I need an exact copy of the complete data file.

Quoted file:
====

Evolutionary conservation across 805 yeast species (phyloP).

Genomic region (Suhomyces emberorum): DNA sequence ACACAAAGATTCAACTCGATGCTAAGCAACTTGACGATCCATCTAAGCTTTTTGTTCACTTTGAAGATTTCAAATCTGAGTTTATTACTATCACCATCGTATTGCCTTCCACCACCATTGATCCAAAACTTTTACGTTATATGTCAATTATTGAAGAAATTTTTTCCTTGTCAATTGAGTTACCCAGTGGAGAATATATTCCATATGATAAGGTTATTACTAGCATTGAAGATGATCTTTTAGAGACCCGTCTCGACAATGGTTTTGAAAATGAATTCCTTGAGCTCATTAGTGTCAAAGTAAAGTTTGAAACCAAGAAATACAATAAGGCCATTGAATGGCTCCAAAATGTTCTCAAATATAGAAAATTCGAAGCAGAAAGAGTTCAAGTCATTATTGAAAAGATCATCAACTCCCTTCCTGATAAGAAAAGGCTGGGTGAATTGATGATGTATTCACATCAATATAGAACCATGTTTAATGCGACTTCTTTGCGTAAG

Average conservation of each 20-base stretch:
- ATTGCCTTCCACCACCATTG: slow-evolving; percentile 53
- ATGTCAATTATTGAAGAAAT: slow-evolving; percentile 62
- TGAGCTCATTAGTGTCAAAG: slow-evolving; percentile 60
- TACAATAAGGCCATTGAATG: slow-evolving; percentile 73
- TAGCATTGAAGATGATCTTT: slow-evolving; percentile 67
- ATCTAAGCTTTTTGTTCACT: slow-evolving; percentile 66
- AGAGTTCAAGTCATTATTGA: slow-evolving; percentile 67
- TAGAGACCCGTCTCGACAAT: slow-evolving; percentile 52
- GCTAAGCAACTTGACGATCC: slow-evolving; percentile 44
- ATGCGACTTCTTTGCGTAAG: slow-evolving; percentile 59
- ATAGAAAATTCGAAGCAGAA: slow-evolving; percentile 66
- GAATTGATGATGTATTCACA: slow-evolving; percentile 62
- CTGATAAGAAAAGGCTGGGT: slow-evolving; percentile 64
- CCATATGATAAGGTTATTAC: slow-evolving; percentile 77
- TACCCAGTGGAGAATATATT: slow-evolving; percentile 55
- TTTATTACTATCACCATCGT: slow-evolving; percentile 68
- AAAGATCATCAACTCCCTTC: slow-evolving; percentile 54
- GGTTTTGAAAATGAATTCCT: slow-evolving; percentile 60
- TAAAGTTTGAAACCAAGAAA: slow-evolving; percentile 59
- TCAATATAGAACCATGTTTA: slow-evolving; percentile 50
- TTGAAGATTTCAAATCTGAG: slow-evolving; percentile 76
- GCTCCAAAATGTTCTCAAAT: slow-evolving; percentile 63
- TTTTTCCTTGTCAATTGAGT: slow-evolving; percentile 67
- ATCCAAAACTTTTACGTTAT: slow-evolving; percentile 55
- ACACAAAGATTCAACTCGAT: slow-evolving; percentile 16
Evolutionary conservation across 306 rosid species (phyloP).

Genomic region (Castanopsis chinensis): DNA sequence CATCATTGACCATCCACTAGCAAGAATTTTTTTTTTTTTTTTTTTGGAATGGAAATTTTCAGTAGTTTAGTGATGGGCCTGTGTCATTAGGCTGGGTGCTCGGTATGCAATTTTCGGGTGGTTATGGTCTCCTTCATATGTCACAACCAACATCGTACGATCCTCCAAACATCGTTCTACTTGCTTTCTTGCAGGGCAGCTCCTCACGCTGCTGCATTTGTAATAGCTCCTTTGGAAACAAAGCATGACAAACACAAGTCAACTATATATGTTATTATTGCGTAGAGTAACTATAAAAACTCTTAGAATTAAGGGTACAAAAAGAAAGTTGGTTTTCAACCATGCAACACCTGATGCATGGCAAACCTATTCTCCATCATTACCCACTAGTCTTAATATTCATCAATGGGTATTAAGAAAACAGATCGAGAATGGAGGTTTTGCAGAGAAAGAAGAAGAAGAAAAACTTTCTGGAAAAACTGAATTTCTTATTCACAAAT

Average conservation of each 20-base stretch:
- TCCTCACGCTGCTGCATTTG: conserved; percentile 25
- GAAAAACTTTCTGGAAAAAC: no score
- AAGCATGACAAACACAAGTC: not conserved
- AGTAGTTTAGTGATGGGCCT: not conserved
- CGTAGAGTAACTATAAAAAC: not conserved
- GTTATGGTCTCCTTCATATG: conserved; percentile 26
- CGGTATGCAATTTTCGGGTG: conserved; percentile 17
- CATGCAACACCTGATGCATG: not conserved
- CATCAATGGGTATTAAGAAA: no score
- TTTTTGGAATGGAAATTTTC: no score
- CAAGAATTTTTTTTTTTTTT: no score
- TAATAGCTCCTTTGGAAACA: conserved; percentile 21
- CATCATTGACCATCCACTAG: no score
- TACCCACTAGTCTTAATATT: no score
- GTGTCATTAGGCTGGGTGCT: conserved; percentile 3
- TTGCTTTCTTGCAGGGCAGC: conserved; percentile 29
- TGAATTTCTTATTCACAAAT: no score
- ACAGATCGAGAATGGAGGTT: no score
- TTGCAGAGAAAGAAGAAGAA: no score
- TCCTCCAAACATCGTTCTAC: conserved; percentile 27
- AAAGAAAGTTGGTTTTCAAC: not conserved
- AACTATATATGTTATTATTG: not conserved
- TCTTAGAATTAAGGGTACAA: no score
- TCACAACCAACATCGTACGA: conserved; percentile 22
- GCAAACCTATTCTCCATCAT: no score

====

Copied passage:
Evolutionary conservation across 805 yeast species (phyloP).

Genomic region (Suhomyces emberorum): DNA sequence ACACAAAGATTCAACTCGATGCTAAGCAACTTGACGATCCATCTAAGCTTTTTGTTCACTTTGAAGATTTCAAATCTGAGTTTATTACTATCACCATCGTATTGCCTTCCACCACCATTGATCCAAAACTTTTACGTTATATGTCAATTATTGAAGAAATTTTTTCCTTGTCAATTGAGTTACCCAGTGGAGAATATATTCCATATGATAAGGTTATTACTAGCATTGAAGATGATCTTTTAGAGACCCGTCTCGACAATGGTTTTGAAAATGAATTCCTTGAGCTCATTAGTGTCAAAGTAAAGTTTGAAACCAAGAAATACAATAAGGCCATTGAATGGCTCCAAAATGTTCTCAAATATAGAAAATTCGAAGCAGAAAGAGTTCAAGTCATTATTGAAAAGATCATCAACTCCCTTCCTGATAAGAAAAGGCTGGGTGAATTGATGATGTATTCACATCAATATAGAACCATGTTTAATGCGACTTCTTTGCGTAAG

Average conservation of each 20-base stretch:
- ATTGCCTTCCACCACCATTG: slow-evolving; percentile 53
- ATGTCAATTATTGAAGAAAT: slow-evolving; percentile 62
- TGAGCTCATTAGTGTCAAAG: slow-evolving; percentile 60
- TACAATAAGGCCATTGAATG: slow-evolving; percentile 73
- TAGCATTGAAGATGATCTTT: slow-evolving; percentile 67
- ATCTAAGCTTTTTGTTCACT: slow-evolving; percentile 66
- AGAGTTCAAGTCATTATTGA: slow-evolving; percentile 67
- TAGAGACCCGTCTCGACAAT: slow-evolving; percentile 52
- GCTAAGCAACTTGACGATCC: slow-evolving; percentile 44
- ATGCGACTTCTTTGCGTAAG: slow-evolving; percentile 59
- ATAGAAAATTCGAAGCAGAA: slow-evolving; percentile 66
- GAATTGATGATGTATTCACA: slow-evolving; percentile 62
- CTGATAAGAAAAGGCTGGGT: slow-evolving; percentile 64
- CCATATGATAAGGTTATTAC: slow-evolving; percentile 77
- TACCCAGTGGAGAATATATT: slow-evolving; percentile 55
- TTTATTACTATCACCATCGT: slow-evolving; percentile 68
- AAAGATCATCAACTCCCTTC: slow-evolving; percentile 54
- GGTTTTGAAAATGAATTCCT: slow-evolving; percentile 60
- TAAAGTTTGAAACCAAGAAA: slow-evolving; percentile 59
- TCAATATAGAACCATGTTTA: slow-evolving; percentile 50
- TTGAAGATTTCAAATCTGAG: slow-evolving; percentile 76
- GCTCCAAAATGTTCTCAAAT: slow-evolving; percentile 63
- TTTTTCCTTGTCAATTGAGT: slow-evolving; percentile 67
- ATCCAAAACTTTTACGTTAT: slow-evolving; percentile 55
- ACACAAAGATTCAACTCGAT: slow-evolving; percentile 16
Evolutionary conservation across 306 rosid species (phyloP).

Genomic region (Castanopsis chinensis): DNA sequence CATCATTGACCATCCACTAGCAAGAATTTTTTTTTTTTTTTTTTTGGAATGGAAATTTTCAGTAGTTTAGTGATGGGCCTGTGTCATTAGGCTGGGTGCTCGGTATGCAATTTTCGGGTGGTTATGGTCTCCTTCATATGTCACAACCAACATCGTACGATCCTCCAAACATCGTTCTACTTGCTTTCTTGCAGGGCAGCTCCTCACGCTGCTGCATTTGTAATAGCTCCTTTGGAAACAAAGCATGACAAACACAAGTCAACTATATATGTTATTATTGCGTAGAGTAACTATAAAAACTCTTAGAATTAAGGGTACAAAAAGAAAGTTGGTTTTCAACCATGCAACACCTGATGCATGGCAAACCTATTCTCCATCATTACCCACTAGTCTTAATATTCATCAATGGGTATTAAGAAAACAGATCGAGAATGGAGGTTTTGCAGAGAAAGAAGAAGAAGAAAAACTTTCTGGAAAAACTGAATTTCTTATTCACAAAT

Average conservation of each 20-base stretch:
- TCCTCACGCTGCTGCATTTG: conserved; percentile 25
- GAAAAACTTTCTGGAAAAAC: no score
- AAGCATGACAAACACAAGTC: not conserved
- AGTAGTTTAGTGATGGGCCT: not conserved
- CGTAGAGTAACTATAAAAAC: not conserved
- GTTATGGTCTCCTTCATATG: conserved; percentile 26
- CGGTATGCAATTTTCGGGTG: conserved; percentile 17
- CATGCAACACCTGATGCATG: not conserved
- CATCAATGGGTATTAAGAAA: no score
- TTTTTGGAATGGAAATTTTC: no score
- CAAGAATTTTTTTTTTTTTT: no score
- TAATAGCTCCTTTGGAAACA: conserved; percentile 21
- CATCATTGACCATCCACTAG: no score
- TACCCACTAGTCTTAATATT: no score
- GTGTCATTAGGCTGGGTGCT: conserved; percentile 3
- TTGCTTTCTTGCAGGGCAGC: conserved; percentile 29
- TGAATTTCTTATTCACAAAT: no score
- ACAGATCGAGAATGGAGGTT: no score
- TTGCAGAGAAAGAAGAAGAA: no score
- TCCTCCAAACATCGTTCTAC: conserved; percentile 27
- AAAGAAAGTTGGTTTTCAAC: not conserved
- AACTATATATGTTATTATTG: not conserved
- TCTTAGAATTAAGGGTACAA: no score
- TCACAACCAACATCGTACGA: conserved; percentile 22
- GCAAACCTATTCTCCATCAT: no score